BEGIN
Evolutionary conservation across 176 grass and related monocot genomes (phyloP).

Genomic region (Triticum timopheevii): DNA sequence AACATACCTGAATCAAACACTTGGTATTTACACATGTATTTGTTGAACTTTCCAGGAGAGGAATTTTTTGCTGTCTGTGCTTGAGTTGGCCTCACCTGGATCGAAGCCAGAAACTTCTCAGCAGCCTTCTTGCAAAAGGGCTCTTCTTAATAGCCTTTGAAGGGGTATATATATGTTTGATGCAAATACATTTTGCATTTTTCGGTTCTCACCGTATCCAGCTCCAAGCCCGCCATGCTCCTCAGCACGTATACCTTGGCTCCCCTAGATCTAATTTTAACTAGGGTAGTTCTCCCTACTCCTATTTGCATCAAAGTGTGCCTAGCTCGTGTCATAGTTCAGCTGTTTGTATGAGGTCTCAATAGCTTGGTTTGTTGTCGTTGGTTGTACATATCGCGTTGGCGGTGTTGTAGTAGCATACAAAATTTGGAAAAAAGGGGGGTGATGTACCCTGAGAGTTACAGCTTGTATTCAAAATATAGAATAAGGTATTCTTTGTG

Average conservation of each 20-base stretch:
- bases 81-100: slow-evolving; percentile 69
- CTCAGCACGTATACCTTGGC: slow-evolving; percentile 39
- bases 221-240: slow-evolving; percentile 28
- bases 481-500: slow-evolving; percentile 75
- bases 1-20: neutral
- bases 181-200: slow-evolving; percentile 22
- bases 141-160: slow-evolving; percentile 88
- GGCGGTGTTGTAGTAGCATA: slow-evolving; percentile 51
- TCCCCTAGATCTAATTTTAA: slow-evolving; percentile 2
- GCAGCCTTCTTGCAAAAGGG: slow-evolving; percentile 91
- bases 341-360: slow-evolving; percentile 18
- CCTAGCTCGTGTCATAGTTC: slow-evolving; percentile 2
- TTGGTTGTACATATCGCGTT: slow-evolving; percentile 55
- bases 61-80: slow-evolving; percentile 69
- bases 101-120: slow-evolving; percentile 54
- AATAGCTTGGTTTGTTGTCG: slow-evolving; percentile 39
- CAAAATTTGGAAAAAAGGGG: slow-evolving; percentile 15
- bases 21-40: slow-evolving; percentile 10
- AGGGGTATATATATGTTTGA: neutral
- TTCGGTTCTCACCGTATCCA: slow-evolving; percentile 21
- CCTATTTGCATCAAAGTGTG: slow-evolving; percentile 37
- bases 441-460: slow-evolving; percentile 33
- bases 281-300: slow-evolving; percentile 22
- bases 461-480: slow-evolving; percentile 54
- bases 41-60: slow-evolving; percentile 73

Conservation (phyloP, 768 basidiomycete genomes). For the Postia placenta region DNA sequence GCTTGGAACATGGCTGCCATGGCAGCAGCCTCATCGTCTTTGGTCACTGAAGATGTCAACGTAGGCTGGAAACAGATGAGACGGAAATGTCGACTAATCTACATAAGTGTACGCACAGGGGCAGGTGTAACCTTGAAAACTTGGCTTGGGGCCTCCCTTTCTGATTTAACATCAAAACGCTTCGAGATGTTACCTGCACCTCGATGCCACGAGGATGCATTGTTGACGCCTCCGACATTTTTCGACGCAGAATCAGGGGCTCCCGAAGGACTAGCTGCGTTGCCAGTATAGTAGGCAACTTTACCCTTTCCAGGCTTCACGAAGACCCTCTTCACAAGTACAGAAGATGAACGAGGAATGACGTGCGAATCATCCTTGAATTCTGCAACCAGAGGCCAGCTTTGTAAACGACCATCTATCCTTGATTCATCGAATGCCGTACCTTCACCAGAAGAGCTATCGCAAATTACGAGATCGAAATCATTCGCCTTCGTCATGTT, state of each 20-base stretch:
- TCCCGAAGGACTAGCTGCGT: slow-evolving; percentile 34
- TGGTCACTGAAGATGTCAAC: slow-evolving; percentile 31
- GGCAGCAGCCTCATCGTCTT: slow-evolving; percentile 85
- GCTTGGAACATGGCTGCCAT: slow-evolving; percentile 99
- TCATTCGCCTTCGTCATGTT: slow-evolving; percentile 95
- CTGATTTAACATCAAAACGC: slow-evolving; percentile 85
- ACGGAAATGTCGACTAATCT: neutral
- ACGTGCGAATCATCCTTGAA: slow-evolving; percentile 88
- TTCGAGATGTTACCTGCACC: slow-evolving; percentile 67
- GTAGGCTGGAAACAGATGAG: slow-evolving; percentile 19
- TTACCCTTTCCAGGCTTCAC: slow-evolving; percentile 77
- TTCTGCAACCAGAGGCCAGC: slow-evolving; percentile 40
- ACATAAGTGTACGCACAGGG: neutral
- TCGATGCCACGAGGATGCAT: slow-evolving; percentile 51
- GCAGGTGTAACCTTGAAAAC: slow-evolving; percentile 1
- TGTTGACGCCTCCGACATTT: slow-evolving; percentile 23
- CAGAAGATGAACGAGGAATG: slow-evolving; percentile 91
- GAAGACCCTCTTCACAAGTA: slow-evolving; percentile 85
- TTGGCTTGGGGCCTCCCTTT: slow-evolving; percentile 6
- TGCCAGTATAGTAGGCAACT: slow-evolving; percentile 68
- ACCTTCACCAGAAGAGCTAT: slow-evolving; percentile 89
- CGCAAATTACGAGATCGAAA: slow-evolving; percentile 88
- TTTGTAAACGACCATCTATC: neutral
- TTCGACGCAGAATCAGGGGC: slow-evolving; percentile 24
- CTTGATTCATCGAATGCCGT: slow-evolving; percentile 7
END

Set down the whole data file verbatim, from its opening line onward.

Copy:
Evolutionary conservation across 176 grass and related monocot genomes (phyloP).

Genomic region (Triticum timopheevii): DNA sequence AACATACCTGAATCAAACACTTGGTATTTACACATGTATTTGTTGAACTTTCCAGGAGAGGAATTTTTTGCTGTCTGTGCTTGAGTTGGCCTCACCTGGATCGAAGCCAGAAACTTCTCAGCAGCCTTCTTGCAAAAGGGCTCTTCTTAATAGCCTTTGAAGGGGTATATATATGTTTGATGCAAATACATTTTGCATTTTTCGGTTCTCACCGTATCCAGCTCCAAGCCCGCCATGCTCCTCAGCACGTATACCTTGGCTCCCCTAGATCTAATTTTAACTAGGGTAGTTCTCCCTACTCCTATTTGCATCAAAGTGTGCCTAGCTCGTGTCATAGTTCAGCTGTTTGTATGAGGTCTCAATAGCTTGGTTTGTTGTCGTTGGTTGTACATATCGCGTTGGCGGTGTTGTAGTAGCATACAAAATTTGGAAAAAAGGGGGGTGATGTACCCTGAGAGTTACAGCTTGTATTCAAAATATAGAATAAGGTATTCTTTGTG

Average conservation of each 20-base stretch:
- bases 81-100: slow-evolving; percentile 69
- CTCAGCACGTATACCTTGGC: slow-evolving; percentile 39
- bases 221-240: slow-evolving; percentile 28
- bases 481-500: slow-evolving; percentile 75
- bases 1-20: neutral
- bases 181-200: slow-evolving; percentile 22
- bases 141-160: slow-evolving; percentile 88
- GGCGGTGTTGTAGTAGCATA: slow-evolving; percentile 51
- TCCCCTAGATCTAATTTTAA: slow-evolving; percentile 2
- GCAGCCTTCTTGCAAAAGGG: slow-evolving; percentile 91
- bases 341-360: slow-evolving; percentile 18
- CCTAGCTCGTGTCATAGTTC: slow-evolving; percentile 2
- TTGGTTGTACATATCGCGTT: slow-evolving; percentile 55
- bases 61-80: slow-evolving; percentile 69
- bases 101-120: slow-evolving; percentile 54
- AATAGCTTGGTTTGTTGTCG: slow-evolving; percentile 39
- CAAAATTTGGAAAAAAGGGG: slow-evolving; percentile 15
- bases 21-40: slow-evolving; percentile 10
- AGGGGTATATATATGTTTGA: neutral
- TTCGGTTCTCACCGTATCCA: slow-evolving; percentile 21
- CCTATTTGCATCAAAGTGTG: slow-evolving; percentile 37
- bases 441-460: slow-evolving; percentile 33
- bases 281-300: slow-evolving; percentile 22
- bases 461-480: slow-evolving; percentile 54
- bases 41-60: slow-evolving; percentile 73

Conservation (phyloP, 768 basidiomycete genomes). For the Postia placenta region DNA sequence GCTTGGAACATGGCTGCCATGGCAGCAGCCTCATCGTCTTTGGTCACTGAAGATGTCAACGTAGGCTGGAAACAGATGAGACGGAAATGTCGACTAATCTACATAAGTGTACGCACAGGGGCAGGTGTAACCTTGAAAACTTGGCTTGGGGCCTCCCTTTCTGATTTAACATCAAAACGCTTCGAGATGTTACCTGCACCTCGATGCCACGAGGATGCATTGTTGACGCCTCCGACATTTTTCGACGCAGAATCAGGGGCTCCCGAAGGACTAGCTGCGTTGCCAGTATAGTAGGCAACTTTACCCTTTCCAGGCTTCACGAAGACCCTCTTCACAAGTACAGAAGATGAACGAGGAATGACGTGCGAATCATCCTTGAATTCTGCAACCAGAGGCCAGCTTTGTAAACGACCATCTATCCTTGATTCATCGAATGCCGTACCTTCACCAGAAGAGCTATCGCAAATTACGAGATCGAAATCATTCGCCTTCGTCATGTT, state of each 20-base stretch:
- TCCCGAAGGACTAGCTGCGT: slow-evolving; percentile 34
- TGGTCACTGAAGATGTCAAC: slow-evolving; percentile 31
- GGCAGCAGCCTCATCGTCTT: slow-evolving; percentile 85
- GCTTGGAACATGGCTGCCAT: slow-evolving; percentile 99
- TCATTCGCCTTCGTCATGTT: slow-evolving; percentile 95
- CTGATTTAACATCAAAACGC: slow-evolving; percentile 85
- ACGGAAATGTCGACTAATCT: neutral
- ACGTGCGAATCATCCTTGAA: slow-evolving; percentile 88
- TTCGAGATGTTACCTGCACC: slow-evolving; percentile 67
- GTAGGCTGGAAACAGATGAG: slow-evolving; percentile 19
- TTACCCTTTCCAGGCTTCAC: slow-evolving; percentile 77
- TTCTGCAACCAGAGGCCAGC: slow-evolving; percentile 40
- ACATAAGTGTACGCACAGGG: neutral
- TCGATGCCACGAGGATGCAT: slow-evolving; percentile 51
- GCAGGTGTAACCTTGAAAAC: slow-evolving; percentile 1
- TGTTGACGCCTCCGACATTT: slow-evolving; percentile 23
- CAGAAGATGAACGAGGAATG: slow-evolving; percentile 91
- GAAGACCCTCTTCACAAGTA: slow-evolving; percentile 85
- TTGGCTTGGGGCCTCCCTTT: slow-evolving; percentile 6
- TGCCAGTATAGTAGGCAACT: slow-evolving; percentile 68
- ACCTTCACCAGAAGAGCTAT: slow-evolving; percentile 89
- CGCAAATTACGAGATCGAAA: slow-evolving; percentile 88
- TTTGTAAACGACCATCTATC: neutral
- TTCGACGCAGAATCAGGGGC: slow-evolving; percentile 24
- CTTGATTCATCGAATGCCGT: slow-evolving; percentile 7